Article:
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Utility of diffusion MRI characteristics of cervical lymph nodes as disease classifier between patients with head and neck squamous cell carcinoma and healthy volunteers

Papoutsaki, M-V; Sidhu, HS; Dikaios, N; Singh, S; Atkinson, D; Kanber, B; Beale, T; ... Punwani, S; + view all (2021) Utility of diffusion MRI characteristics of cervical lymph nodes as disease classifier between patients with head and neck squamous cell carcinoma and healthy volunteers. NMR in Biomedicine , Article e4587. 10.1002/nbm.4587. (In press). Green open access

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Abstract

Diffusion MRI characteristics assessed by apparent diffusion coefficient (ADC) histogram analysis in head and neck squamous cell carcinoma (HNSCC) have been reported as helpful in classifying tumours based on diffusion characteristics. There is little reported on HNSCC lymph nodes classification by diffusion characteristics. The aim of this study was to determine whether pretreatment nodal microstructural diffusion MRI characteristics can classify diseased nodes of patients with HNSCC from normal nodes of healthy volunteers. Seventy-nine patients with histologically confirmed HNSCC prior to chemoradiotherapy, and eight healthy volunteers, underwent diffusion-weighted (DW) MRI at a 1.5-T MR scanner. Two radiologists contoured lymph nodes on DW (b = 300 s/m2) images. ADC, distributed diffusion coefficient (DDC) and alpha (α) values were calculated by monoexponential and stretched exponential models. Histogram analysis metrics of drawn volume were compared between patients and volunteers using a Mann–Whitney test. The classification performance of each metric between the normal and diseased nodes was determined by receiver operating characteristic (ROC) analysis. Intraclass correlation coefficients determined interobserver reproducibility of each metric based on differently drawn ROIs by two radiologists. Sixty cancerous and 40 normal nodes were analysed. ADC histogram analysis revealed significant differences between patients and volunteers (p ≤0.0001 to 0.0046), presenting ADC distributions that were more skewed (1.49 for patients, 1.03 for volunteers; p = 0.0114) and ‘peaked’ (6.82 for patients, 4.20 for volunteers; p = 0.0021) in patients. Maximum ADC values exhibited the highest area under the curve ([AUC] 0.892). Significant differences were revealed between patients and volunteers for DDC and α value histogram metrics (p ≤0.0001 to 0.0044); the highest AUC were exhibited by maximum DDC (0.772) and the 25th percentile α value (0.761). Interobserver repeatability was excellent for mean ADC (ICC = 0.88) and the 25th percentile α value (ICC = 0.78), but poor for all other metrics. These results suggest that pretreatment microstructural diffusion MRI characteristics in lymph nodes, assessed by ADC and α value histogram analysis, can identify nodal disease.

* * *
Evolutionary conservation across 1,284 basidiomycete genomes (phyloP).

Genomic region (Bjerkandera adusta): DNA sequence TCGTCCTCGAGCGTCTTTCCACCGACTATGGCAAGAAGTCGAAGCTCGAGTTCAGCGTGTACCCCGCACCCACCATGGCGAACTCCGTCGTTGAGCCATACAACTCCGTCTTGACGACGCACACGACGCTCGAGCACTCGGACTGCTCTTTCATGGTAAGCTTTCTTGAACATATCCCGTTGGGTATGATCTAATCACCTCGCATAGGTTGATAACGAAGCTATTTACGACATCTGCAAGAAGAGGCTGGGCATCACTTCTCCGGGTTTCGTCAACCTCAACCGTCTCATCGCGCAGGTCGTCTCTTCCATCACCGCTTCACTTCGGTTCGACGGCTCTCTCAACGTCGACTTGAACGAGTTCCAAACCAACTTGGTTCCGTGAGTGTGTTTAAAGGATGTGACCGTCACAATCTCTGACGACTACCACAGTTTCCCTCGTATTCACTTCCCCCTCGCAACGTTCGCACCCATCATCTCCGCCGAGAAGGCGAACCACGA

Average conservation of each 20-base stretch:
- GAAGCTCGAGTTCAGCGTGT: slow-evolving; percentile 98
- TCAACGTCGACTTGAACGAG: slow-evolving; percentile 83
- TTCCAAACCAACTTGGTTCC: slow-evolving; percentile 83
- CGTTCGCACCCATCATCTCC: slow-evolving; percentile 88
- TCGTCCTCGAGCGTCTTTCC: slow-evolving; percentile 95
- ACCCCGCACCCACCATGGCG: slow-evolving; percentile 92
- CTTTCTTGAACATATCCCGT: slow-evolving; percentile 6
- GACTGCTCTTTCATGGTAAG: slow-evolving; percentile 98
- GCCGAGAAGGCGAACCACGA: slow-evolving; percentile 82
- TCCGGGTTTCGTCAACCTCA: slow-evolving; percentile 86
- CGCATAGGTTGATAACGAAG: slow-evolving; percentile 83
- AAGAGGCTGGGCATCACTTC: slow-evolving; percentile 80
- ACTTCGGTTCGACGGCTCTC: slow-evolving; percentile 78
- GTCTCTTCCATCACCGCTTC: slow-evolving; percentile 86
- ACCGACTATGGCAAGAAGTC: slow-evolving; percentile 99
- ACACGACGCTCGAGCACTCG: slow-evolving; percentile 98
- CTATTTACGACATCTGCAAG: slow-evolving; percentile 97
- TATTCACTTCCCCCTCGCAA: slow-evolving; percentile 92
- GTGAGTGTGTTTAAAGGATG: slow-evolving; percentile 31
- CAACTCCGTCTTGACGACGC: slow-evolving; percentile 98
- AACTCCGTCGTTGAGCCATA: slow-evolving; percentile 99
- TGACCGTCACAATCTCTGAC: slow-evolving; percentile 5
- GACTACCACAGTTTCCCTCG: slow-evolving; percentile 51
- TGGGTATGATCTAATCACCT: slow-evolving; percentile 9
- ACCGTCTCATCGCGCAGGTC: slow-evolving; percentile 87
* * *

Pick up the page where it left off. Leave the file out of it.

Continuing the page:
Type: Article
Title: Utility of diffusion MRI characteristics of cervical lymph nodes as disease classifier between patients with head and neck squamous cell carcinoma and healthy volunteers
Open access status: An open access version is available from UCL Discovery
DOI: 10.1002/nbm.4587
Publisher version: https://doi.org/10.1002/nbm.4587
Language: English
Additional information: Copyright © 2021 The Authors. NMR in Biomedicine published by John Wiley & Sons Ltd. This is an open access article under the terms of the Creative Commons Attribution-NonCommercial-NoDerivs License (http://creativecommons.org/licenses/by-nc-nd/4.0/), which permits use and distribution in any medium, provided the original work is properly cited, the use is non-commercial and no modifications or adaptations are made.
Keywords: apparent diffusion coefficient, diffusion magnetic resonance imaging, head and neck squamous cell carcinoma, lymph nodes
UCL classification: UCL
UCL > Provost and Vice Provost Offices > School of Life and Medical Sciences
UCL > Provost and Vice Provost Offices > School of Life and Medical Sciences > Faculty of Medical Sciences
UCL > Provost and Vice Provost Offices > School of Life and Medical Sciences > Faculty of Medical Sciences > Cancer Institute
UCL > Provost and Vice Provost Offices > School of Life and Medical Sciences > Faculty of Medical Sciences > Cancer Institute > Research Department of Oncology
UCL > Provost and Vice Provost Offices > School of Life and Medical Sciences > Faculty of Medical Sciences > Div of Medicine
UCL > Provost and Vice Provost Offices > School of Life and Medical Sciences > Faculty of Medical Sciences > Div of Medicine > Department of Imaging
UCL > Provost and Vice Provost Offices > UCL BEAMS
UCL > Provost and Vice Provost Offices > UCL BEAMS > Faculty of Engineering Science
UCL > Provost and Vice Provost Offices > UCL BEAMS > Faculty of Engineering Science > Dept of Med Phys and Biomedical Eng
URI: https://discovery.ucl.ac.uk/id/eprint/10131557
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